Business Community Supports AB 32, Amidst End-of-Session Legislative Attacks.
By Susan Frank, Director, California Business Alliance for a Green Economy
The California Legislature just completed its last week of summer session, but anyone who spends time regularly in or around Sacramento knows that these final days can create a level of pandemonium not seen the rest of the year. Not surprisingly, longtime opponents of California’s landmark clean energy and climate law, AB 32, are taking advantage of the chaos to try various legislative and regulatory tactics that would gut the law. In reality, these opposition forces see AB 32 as a threat to their outdated, business-as-usual approach to fossil fuels.
Well, the mainstream business community isn’t buying it. While Western States Petroleum Association and their friends claim that the “sky is falling” as a result of AB 32, businesses in other economic sectors – including car companies and utilities – are already doing their part to cut carbon pollution. That’s because businesses know how to adapt and become more competitive, and they understand that our economy will be more stable, reliable, and resilient with more and better energy options.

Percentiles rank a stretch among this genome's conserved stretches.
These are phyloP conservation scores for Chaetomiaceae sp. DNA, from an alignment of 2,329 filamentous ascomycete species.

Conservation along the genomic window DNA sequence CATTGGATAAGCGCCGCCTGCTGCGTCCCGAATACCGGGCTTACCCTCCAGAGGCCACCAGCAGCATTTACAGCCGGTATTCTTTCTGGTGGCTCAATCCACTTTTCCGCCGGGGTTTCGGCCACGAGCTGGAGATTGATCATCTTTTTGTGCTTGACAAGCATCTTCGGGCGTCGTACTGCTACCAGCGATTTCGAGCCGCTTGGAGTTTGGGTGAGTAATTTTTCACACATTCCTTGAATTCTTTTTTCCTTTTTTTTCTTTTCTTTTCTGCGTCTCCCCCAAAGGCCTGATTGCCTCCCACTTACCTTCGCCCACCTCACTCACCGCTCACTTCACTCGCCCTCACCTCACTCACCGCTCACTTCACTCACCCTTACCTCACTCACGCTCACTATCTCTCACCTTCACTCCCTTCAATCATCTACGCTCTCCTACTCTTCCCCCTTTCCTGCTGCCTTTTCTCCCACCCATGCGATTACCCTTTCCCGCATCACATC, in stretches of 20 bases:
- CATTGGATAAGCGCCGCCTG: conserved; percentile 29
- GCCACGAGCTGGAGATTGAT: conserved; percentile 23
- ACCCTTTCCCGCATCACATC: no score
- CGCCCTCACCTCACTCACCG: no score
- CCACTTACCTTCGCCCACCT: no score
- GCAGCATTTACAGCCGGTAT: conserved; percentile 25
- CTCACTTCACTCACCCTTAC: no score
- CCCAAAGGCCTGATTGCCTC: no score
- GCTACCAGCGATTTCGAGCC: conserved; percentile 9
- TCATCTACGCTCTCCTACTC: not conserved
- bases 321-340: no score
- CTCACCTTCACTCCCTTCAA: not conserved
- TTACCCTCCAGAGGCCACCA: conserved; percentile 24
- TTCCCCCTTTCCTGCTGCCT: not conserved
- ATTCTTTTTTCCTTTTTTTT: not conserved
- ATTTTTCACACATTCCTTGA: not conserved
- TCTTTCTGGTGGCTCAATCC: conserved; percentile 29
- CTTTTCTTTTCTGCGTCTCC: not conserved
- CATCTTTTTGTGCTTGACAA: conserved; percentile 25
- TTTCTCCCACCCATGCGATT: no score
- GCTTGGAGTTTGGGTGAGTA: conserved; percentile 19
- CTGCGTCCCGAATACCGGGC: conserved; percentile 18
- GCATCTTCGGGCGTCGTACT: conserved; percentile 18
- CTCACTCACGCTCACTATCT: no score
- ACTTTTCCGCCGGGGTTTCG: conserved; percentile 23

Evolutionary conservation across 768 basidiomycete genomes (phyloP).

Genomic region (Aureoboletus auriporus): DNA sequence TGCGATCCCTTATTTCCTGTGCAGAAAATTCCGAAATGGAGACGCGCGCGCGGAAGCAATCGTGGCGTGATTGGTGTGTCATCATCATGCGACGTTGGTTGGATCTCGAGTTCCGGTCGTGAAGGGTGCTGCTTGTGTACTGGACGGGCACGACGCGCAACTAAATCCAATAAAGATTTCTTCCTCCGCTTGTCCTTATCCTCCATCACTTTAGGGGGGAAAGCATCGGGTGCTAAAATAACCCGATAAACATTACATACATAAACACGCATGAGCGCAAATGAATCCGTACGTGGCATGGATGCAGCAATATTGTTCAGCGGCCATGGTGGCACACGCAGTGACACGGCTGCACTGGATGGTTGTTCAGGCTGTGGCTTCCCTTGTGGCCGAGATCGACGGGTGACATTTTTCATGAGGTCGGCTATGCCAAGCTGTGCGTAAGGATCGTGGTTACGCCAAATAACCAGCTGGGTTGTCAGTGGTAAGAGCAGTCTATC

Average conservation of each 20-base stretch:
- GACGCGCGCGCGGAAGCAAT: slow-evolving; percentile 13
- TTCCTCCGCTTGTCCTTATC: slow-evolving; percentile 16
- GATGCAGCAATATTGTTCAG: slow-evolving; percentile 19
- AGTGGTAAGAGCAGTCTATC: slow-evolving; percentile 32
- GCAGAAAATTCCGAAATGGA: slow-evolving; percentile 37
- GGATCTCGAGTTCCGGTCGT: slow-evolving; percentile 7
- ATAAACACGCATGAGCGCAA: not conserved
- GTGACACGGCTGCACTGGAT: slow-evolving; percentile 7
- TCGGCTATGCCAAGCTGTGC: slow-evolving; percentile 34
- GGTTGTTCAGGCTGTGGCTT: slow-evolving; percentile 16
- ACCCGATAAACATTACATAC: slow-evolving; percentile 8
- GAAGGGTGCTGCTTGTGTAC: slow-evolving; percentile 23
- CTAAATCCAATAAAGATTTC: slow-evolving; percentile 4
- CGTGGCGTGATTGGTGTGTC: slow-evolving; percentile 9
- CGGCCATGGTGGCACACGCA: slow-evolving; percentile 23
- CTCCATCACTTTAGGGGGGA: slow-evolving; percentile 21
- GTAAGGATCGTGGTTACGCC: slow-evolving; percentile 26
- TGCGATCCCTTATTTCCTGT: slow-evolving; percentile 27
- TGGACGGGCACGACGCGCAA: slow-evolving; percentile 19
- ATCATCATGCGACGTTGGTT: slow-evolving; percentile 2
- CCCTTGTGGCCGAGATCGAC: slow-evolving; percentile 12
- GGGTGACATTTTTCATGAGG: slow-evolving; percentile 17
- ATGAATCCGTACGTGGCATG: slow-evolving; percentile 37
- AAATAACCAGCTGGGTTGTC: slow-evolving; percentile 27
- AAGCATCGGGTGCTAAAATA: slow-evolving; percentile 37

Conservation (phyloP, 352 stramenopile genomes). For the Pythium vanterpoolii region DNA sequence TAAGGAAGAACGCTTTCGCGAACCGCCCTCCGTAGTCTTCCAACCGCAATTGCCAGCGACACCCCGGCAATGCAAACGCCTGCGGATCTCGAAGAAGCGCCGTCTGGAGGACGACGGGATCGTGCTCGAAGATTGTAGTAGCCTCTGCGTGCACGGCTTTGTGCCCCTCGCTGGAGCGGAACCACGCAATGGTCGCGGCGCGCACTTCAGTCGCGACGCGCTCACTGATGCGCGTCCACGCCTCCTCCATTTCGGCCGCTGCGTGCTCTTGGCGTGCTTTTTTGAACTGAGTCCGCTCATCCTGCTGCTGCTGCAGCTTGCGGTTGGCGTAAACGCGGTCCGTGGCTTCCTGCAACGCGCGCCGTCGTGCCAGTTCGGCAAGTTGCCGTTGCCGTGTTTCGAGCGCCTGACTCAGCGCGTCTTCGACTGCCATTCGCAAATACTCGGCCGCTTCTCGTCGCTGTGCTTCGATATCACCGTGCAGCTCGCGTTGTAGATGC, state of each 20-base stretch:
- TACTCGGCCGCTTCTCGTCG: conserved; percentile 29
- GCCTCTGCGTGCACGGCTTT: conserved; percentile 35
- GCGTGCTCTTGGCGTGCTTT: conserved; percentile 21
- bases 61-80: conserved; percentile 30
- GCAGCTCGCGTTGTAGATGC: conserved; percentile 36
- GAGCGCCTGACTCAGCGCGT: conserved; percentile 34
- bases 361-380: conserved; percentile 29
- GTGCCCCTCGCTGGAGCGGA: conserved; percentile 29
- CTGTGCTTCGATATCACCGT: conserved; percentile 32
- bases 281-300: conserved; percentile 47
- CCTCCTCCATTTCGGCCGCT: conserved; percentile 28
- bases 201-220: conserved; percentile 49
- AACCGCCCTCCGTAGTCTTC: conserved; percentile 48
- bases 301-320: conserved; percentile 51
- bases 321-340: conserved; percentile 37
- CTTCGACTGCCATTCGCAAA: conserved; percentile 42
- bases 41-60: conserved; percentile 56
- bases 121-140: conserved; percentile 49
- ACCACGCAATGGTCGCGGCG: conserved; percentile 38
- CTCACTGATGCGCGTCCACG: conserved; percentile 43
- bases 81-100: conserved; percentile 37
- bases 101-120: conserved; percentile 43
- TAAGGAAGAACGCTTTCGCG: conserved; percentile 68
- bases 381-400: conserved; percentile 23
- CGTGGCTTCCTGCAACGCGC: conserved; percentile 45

There is one major non-legislative milestone happening this month to help reduce carbon pollution: the California Air Resources Board (ARB) will hold a practice auction of greenhouse gas (GHG) allowances on August 30 as part of its planned launch of a cap and trade program, a key component of AB 32.
Despite what you might hear from those who would like to derail the cap and trade program, it is only a small part of AB 32 – contributing 16 percent of the emissions reductions – with the rest coming from the state’s Advanced Clean Cars Standards (27 percent), Renewable Energy Standard (19 percent), Energy Efficiency (12 percent), Low Carbon Fuel Standard (13 percent), SB 375/Smart Growth (3 percent), Forestry (4 percent) and High Global Warming Potential Measures (7 percent). Plus, just 360 businesses (600 facilities by 2015) will be covered statewide by the cap and trade program.
Mechanisms for Reducing Carbon Emissions Under AB32
The voters spoke clearly in 2010 when they resoundingly defeated Proposition 23, which would have killed AB 32 and the jobs, innovation and investments that have come with it. A recent Public Policy Institute of California poll shows that 71 percent of voters support AB 32 and requiring fuel providers to reduce carbon in fuels. It’s clear, despite the rhetoric coming from those opposed to decreasing our dependence on petroleum, that our state’s residents and business leaders support moving forward with realizing a clean energy future. Let’s hope our leaders in Sacramento are listening to the voices that believe in a cleaner, better California.